I was in sixth grade when undersea explorer Bob Ballard discovered the wreckage of the ship Titanic two-and-a-half miles below the surface of the North Atlantic in 1984. My English teacher passed around the new issue of National Geographic, which featured on its cover a ghostly blue image of the ship in its watery grave, taken directly above it by a roving remote-controlled deep-sea film camera called Alvin. Then she passed out a photocopy of an article that gave an overview of the Titanictragedy: that it was the biggest and most luxurious passenger ship ever built and was proclaimed to be â€śunsinkableâ€ť; that it hit an iceberg on its maiden voyage from Southampton, UK, to New York City in 1912 and sank, taking 1,500 passengers with it into the freezing water; that, though it carried a total of 2,224 passengers and crew, it only held enough lifeboats for 1,178; that its list of passengers included some of the richest people in the world; and that the majority of those lost on the ship were the third-class passengers, mostly immigrants, who were stuck below decks without a fighting chance to access the limited number of lifeboats on the main deck.
Paging through the National Geographicâ€”with its full-color photographs of the wreckage two-and-a-half miles below the surface, its timelines of the tragedy, its diagrams and drawings of the gash in the hull the iceberg had madeâ€”I was transfixed by the sheer horror of what all those passengersÂÂÂÂâ€”those who lived and those who diedâ€”must have gone through on the night of April 14, 1912.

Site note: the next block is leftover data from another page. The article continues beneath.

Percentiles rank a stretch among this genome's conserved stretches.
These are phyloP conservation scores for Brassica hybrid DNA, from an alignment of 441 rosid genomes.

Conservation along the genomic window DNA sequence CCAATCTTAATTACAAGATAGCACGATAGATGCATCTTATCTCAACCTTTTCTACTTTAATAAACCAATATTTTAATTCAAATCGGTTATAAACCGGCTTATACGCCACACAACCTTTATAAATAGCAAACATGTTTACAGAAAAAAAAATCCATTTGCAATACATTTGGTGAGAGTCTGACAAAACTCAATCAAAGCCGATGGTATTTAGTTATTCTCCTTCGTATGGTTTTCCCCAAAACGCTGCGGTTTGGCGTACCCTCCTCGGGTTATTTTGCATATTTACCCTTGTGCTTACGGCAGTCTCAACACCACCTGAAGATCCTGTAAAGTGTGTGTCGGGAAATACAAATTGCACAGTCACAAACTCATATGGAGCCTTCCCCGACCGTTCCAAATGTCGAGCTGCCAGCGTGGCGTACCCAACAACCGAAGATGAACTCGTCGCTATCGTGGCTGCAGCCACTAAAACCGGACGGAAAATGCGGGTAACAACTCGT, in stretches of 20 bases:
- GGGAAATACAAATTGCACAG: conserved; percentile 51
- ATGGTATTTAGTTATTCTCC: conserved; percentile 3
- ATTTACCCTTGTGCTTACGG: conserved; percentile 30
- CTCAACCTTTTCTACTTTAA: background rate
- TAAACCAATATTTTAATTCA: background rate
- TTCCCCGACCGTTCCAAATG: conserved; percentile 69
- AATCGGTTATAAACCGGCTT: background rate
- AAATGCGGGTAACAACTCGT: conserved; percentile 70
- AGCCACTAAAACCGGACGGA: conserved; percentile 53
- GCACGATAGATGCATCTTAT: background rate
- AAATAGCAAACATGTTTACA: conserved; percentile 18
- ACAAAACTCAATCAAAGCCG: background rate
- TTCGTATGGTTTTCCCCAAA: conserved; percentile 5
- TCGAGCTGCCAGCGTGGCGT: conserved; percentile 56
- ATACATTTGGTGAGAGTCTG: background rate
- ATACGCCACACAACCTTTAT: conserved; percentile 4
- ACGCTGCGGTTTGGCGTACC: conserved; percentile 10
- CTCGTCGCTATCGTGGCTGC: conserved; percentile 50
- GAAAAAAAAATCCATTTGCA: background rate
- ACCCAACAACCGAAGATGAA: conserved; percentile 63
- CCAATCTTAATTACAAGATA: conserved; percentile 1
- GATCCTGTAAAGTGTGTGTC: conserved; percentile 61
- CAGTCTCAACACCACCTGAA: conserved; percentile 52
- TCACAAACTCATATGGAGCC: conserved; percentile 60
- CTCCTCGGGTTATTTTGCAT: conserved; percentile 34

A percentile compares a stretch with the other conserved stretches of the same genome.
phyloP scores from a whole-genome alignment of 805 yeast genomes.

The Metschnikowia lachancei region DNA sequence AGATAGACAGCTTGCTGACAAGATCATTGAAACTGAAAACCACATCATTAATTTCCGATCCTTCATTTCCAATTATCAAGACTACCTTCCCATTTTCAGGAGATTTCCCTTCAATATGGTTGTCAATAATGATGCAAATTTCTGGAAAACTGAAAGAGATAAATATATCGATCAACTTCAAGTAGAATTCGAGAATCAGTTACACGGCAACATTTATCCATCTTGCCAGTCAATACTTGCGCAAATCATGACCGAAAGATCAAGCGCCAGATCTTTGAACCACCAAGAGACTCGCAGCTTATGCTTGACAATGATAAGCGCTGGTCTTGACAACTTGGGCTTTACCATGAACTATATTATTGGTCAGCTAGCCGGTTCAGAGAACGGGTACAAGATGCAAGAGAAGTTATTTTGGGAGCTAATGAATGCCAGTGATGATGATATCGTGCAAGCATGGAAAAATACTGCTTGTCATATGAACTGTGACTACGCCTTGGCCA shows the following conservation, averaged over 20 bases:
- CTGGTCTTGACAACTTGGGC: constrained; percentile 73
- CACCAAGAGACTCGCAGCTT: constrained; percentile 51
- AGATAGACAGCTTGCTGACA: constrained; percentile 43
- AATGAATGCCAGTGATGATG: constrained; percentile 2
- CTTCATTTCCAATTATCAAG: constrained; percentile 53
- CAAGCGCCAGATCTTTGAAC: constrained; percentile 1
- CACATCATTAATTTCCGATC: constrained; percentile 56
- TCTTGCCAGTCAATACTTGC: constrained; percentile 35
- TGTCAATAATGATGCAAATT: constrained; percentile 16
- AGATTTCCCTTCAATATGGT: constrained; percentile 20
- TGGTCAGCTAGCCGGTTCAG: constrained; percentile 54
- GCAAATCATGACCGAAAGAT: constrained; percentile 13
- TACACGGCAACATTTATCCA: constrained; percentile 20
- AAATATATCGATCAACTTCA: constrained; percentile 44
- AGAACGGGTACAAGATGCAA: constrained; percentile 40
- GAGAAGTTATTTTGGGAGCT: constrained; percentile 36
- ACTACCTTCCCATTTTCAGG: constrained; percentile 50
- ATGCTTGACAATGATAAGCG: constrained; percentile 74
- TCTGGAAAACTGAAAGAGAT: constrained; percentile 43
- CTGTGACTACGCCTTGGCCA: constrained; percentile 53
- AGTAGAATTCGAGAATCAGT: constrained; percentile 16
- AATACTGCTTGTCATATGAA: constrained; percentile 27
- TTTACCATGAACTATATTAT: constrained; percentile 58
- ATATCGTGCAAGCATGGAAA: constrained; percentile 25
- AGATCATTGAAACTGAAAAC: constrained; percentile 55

I became obsessed with the story, and started tracking down any books out there that told it. I scoured my local library, uncovering a few titlesâ€”The Story of the Titanic As Told by Its Survivors, by Jack Winocour from 1960, The Odyssey of C.H. Lightoller by Patrick Stenson from 1984, and, of course, Walter Lordâ€™s classic from 1955, A Night to Rememberâ€”and read them with eyes wide and a chill running down my back. The stories collected in the pages of these books were horrifying, even more so for being true. These were real people, lucky enough to have secured a place on Titanicâ€™s maiden voyage across the Atlantic, and, four days after departing Southampton, unlucky enough to be fighting for their lives amid the wailing of people drowning, the horrible creaking and groaning of the massive ocean liner as it surrendered to the sea, and the dark, earsplitting chaos that would only subside after the ship had disappeared under the water and almost 1,200 lives had been snuffed out.